Art and music go together like warm Yorkshire puddings and gravy, everyone knows that! But it’s even more delicious when the artist and musician love each other so much that they collaborate again, and again, and again. Such is the nature of Norwegian duo DJ Todd Terje and artist Bendik Kaltenborn. Bendik’s been cracking out spectacular designs, posters, comics and illustrations for years and has spent his time of late designing album artwork for the wonderful Todd. Now I’m not saying no one would listen to Todd’s music without such appealing album artwork (if you’ve ever seen him live, you get the feeling that a lot of people love his music a LOT) but with sleeve artwork as good as this, how can people not buy it? Here’s to two good friends who are making a living by feeding off each other’s talent (Todd recently made special songs to accompany Bendik’s book!) and long may they continue.

  11. List

    One of the best things about working here at It’s Nice That is when one of our colleagues tips us off to a creative superstar we hadn’t previously heard of. It was yesterday that our art director Jamie McIntyre casually dropped the name 44flavours into conversation and when I got round to checking out their work today it’s fair to say my flabber was ghasted.

  12. List-14210867127_06c7643fbd_b

    There’s an endearingly open, experimental feel to the work of Barcelona-based illustrator and designer Joan Casaramona. Across his online platforms he’s more than willing to share every step of his process, showing sketchbooks filled with his dabblings in paint, collage, print and animation, offering a charming insight into his strange and multifarious inspirations. We were especially drawn to his works looking at wee Napoleon, rendered at times as a rather hirsute figure; at others like a little devil. For us his work is most effective when in primary colours that remind us of Fredun Shapur’s little characters, but one monochrome work really stood out – the great little GIF below where a woman joyfully strips off, baring all before taking her little black dress and wrapping herself up in it to form a tiny black ball.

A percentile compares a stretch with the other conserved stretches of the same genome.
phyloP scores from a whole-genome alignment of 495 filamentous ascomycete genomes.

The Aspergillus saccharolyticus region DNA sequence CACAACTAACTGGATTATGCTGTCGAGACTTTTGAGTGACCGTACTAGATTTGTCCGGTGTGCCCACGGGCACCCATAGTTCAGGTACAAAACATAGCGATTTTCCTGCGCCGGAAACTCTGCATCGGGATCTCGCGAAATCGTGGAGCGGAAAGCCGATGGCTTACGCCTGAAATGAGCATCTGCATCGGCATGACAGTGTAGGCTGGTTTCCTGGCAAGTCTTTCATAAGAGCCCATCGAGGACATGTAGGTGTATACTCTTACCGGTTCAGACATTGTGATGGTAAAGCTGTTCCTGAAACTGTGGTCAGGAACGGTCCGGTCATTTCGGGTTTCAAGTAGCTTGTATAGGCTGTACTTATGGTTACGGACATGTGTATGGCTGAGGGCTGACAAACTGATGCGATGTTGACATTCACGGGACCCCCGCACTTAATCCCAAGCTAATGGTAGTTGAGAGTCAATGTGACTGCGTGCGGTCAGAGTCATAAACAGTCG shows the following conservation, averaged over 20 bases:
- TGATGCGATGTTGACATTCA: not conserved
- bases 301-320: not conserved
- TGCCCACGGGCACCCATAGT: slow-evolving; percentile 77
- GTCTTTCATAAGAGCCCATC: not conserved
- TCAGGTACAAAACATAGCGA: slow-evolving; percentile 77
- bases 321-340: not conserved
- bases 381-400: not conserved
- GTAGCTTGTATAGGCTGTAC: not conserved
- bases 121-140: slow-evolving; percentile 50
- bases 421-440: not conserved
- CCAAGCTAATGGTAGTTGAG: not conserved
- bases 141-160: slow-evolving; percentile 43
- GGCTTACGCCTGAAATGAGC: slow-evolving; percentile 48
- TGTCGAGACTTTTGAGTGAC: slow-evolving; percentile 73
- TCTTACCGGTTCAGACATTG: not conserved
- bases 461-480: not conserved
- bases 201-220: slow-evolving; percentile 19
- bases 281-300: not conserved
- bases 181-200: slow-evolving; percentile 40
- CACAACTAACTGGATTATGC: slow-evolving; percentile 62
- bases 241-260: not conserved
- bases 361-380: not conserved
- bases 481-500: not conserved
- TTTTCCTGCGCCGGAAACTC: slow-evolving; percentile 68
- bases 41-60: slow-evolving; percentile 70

13. List

    There were poignant scenes in Berlin yesterday when the city marked the 25th anniversary of the fall of the Berlin Wall, and the wide-ranging ramifications it had for the city, the country and indeed the world. Unsurprisingly such an historic milestone inspired various creative projects, from the terrific 8,000 balloon installation which ran the length of the old wall to Airbnb’s animation about reunification and remembering.